It's been a week of serendipity on the whole business of giving and getting. There was the Kiva thing, and a wonderful TedTalk from Isabel Allende, which I didn't blog but which moved me enormously. And all the while, I've had a secret burning a hole in me.
Scientific proof: "Spending Money on Others Promotes Happiness". 1
Elizabeth Dunn and her colleagues have conducted a really rather fine study that starts from the somewhat counterintuitive observation (at least to some) that money does not actually buy much happiness. “Income has a reliable, but surprisingly weak, effect on happiness within nations, particularly once basic needs are met.”
Step one: what does predict happiness? Dunn and colleagues surveyed 632 Americans and asked how much they earned, how much they spent on themselves, how much they spent on others, and how happy they were. Personal spending was unrelated to happiness, while spending on others (gifts for others and donations to charity, lumped as “prosocial spending”) was correlated with happiness. Income had no effect on the lack of relationship between personal spending and happiness.
Step two (correlation is not causation): how you spend money (even if it isn’t income) affects happiness. The researchers measured the happiness of 16 employees a month before they received their annual bonuses. About seven weeks later, the employees again rated how happy they were, and indicated how they had spent the bonus, again on personal or prosocial spending. Spending on others, but not initial happiness, predicted later happiness. Neither initial income nor amount of bonus had any impact on the relationship between prosocial spending and happiness.
Employees who devoted more of their bonus to prosocial spending experienced greater happiness after receiving the bonus, and the manner in which they spent that bonus was a more important predictor of their happiness than the size of the bonus itself.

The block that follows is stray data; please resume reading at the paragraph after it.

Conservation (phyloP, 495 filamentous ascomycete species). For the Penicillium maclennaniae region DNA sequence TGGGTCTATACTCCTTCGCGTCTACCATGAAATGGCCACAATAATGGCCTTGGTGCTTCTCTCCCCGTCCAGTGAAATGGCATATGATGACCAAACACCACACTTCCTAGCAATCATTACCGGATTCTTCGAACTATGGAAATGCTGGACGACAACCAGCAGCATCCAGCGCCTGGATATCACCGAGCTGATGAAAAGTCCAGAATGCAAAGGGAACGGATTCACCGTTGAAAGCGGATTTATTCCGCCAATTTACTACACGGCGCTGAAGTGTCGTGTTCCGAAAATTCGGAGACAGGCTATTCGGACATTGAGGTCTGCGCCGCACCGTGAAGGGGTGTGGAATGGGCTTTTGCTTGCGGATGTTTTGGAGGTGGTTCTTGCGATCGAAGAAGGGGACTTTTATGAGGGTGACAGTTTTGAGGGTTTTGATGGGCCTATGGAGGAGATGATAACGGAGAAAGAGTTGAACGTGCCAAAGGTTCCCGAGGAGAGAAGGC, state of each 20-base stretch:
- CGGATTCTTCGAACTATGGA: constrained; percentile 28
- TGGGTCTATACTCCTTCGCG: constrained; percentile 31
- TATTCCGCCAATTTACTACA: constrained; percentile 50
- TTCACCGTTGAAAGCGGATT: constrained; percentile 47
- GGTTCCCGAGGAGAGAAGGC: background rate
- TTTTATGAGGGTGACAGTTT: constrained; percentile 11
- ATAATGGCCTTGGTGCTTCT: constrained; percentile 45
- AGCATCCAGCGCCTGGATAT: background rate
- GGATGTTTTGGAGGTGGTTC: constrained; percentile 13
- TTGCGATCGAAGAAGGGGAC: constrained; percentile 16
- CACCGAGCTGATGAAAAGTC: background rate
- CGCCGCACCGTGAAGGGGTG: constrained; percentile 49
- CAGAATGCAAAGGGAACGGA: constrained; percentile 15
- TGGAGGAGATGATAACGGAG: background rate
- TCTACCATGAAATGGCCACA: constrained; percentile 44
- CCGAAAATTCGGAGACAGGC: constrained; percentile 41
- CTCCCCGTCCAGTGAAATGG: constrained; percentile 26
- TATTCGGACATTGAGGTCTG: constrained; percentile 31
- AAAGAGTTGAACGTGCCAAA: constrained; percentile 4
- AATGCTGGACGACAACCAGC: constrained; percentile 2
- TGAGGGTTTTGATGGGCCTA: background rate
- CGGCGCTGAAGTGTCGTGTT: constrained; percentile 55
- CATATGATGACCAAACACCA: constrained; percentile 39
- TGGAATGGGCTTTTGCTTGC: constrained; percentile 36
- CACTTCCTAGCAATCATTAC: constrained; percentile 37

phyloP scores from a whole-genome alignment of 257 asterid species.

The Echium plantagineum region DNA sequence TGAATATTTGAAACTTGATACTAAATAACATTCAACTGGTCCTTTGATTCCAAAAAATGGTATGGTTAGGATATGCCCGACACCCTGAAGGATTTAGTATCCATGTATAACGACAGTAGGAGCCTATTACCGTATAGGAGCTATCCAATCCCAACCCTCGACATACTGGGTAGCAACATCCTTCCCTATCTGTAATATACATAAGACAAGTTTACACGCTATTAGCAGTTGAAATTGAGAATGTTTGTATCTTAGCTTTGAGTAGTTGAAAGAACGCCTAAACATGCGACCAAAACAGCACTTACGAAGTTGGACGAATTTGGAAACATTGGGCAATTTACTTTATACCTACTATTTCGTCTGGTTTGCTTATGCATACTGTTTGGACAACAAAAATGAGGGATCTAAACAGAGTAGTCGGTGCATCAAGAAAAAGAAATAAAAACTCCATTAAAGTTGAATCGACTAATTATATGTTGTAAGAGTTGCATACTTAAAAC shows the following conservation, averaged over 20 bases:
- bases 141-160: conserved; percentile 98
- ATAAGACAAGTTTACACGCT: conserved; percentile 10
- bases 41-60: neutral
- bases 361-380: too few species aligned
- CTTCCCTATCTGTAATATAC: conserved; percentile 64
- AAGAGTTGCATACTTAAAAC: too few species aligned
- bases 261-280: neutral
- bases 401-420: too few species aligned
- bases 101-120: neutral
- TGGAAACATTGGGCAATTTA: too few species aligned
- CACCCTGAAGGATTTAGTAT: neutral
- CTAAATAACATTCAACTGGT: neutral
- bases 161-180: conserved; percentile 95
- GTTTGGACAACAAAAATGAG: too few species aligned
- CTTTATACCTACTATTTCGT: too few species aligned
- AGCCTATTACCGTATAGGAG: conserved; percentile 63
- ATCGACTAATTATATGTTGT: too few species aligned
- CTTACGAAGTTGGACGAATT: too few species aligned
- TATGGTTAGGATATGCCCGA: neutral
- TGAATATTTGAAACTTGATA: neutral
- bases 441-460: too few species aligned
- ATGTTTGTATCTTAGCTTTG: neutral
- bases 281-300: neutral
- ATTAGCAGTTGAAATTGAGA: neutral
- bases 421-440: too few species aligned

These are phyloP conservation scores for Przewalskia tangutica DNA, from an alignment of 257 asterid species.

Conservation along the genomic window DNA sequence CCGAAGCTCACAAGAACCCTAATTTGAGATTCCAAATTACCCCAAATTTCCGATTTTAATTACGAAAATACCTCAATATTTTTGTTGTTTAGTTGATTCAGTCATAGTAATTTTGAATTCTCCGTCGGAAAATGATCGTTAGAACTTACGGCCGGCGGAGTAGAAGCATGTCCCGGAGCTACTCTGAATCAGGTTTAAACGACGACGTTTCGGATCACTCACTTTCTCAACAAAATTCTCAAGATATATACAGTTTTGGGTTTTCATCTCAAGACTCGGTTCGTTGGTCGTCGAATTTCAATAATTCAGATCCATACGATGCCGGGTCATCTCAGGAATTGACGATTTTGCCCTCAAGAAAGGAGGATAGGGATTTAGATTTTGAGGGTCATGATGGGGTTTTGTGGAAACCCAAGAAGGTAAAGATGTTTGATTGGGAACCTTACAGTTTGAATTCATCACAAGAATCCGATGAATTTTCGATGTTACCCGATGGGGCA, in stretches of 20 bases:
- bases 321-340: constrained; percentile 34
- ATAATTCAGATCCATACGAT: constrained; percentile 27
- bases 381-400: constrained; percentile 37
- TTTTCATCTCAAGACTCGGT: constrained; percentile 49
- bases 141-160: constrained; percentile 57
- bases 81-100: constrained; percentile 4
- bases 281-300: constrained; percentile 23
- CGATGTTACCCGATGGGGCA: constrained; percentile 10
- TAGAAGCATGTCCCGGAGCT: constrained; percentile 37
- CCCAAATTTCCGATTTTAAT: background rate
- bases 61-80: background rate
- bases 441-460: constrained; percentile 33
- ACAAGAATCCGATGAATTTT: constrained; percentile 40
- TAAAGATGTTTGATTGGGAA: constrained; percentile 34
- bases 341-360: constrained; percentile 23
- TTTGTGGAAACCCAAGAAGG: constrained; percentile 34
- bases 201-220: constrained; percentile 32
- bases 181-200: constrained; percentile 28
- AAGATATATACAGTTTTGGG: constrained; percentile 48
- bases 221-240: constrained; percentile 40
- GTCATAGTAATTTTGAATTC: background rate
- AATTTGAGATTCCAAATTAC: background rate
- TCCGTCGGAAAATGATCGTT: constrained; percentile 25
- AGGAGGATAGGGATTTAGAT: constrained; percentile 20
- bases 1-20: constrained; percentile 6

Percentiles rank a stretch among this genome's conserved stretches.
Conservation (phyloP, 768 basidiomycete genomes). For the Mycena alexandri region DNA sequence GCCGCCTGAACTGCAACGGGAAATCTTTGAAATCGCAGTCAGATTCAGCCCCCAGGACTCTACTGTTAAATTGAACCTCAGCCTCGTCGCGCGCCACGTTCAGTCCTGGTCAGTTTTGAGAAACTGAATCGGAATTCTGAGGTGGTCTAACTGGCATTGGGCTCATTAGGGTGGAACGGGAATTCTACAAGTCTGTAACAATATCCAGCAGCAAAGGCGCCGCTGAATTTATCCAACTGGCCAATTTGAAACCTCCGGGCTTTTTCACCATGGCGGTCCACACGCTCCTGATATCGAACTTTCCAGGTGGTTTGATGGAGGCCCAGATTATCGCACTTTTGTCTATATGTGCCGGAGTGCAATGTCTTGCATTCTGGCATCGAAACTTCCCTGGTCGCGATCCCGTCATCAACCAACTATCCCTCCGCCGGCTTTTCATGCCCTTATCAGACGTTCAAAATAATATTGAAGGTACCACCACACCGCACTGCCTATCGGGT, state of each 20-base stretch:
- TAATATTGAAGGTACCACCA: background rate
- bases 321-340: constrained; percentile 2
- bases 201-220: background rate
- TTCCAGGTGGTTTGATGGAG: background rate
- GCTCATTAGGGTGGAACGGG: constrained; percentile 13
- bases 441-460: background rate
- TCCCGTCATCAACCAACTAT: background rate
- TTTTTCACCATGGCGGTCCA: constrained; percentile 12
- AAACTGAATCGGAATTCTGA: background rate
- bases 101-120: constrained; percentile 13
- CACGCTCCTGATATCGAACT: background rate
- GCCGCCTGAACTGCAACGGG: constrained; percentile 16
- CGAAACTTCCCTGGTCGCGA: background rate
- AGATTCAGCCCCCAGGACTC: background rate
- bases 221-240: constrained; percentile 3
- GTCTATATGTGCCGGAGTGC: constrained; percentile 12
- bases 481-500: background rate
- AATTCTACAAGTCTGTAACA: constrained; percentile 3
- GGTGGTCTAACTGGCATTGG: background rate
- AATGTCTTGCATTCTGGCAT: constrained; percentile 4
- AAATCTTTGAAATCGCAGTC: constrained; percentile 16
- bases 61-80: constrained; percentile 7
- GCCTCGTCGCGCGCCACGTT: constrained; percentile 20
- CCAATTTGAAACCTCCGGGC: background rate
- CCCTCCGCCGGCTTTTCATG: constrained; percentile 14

Step three: let’s get experimental. Students (who else?) rated their happiness in the morning and were then given either $5 or $20 and told to spend it by 5 pm that day. Some were told to spend it “on a bill, an expense, or a gift for themselves”. The rest to spend it on a gift for someone else or a charitable donation. At 5 pm they rated happiness again. Only the nature of the spending had any effect on happiness, which was independent of both the amount of the windfall and the interaction between amount and instructions. Spending on others really does seem to promote happiness more than spending on oneself.
There's more to the paper -- like the fact that other students -- told about the conditions of the final experiment and asked to judge which circumstances would increase happiness were “doubly wrong”. They thought $20 would make them happier than $5 and that spending on themselves would make them happier than spending on others.
Astonishing, isn’t it? You can buy happiness, but only by buying something for someone else. Go put that to work.
And happy Vernal Equinox.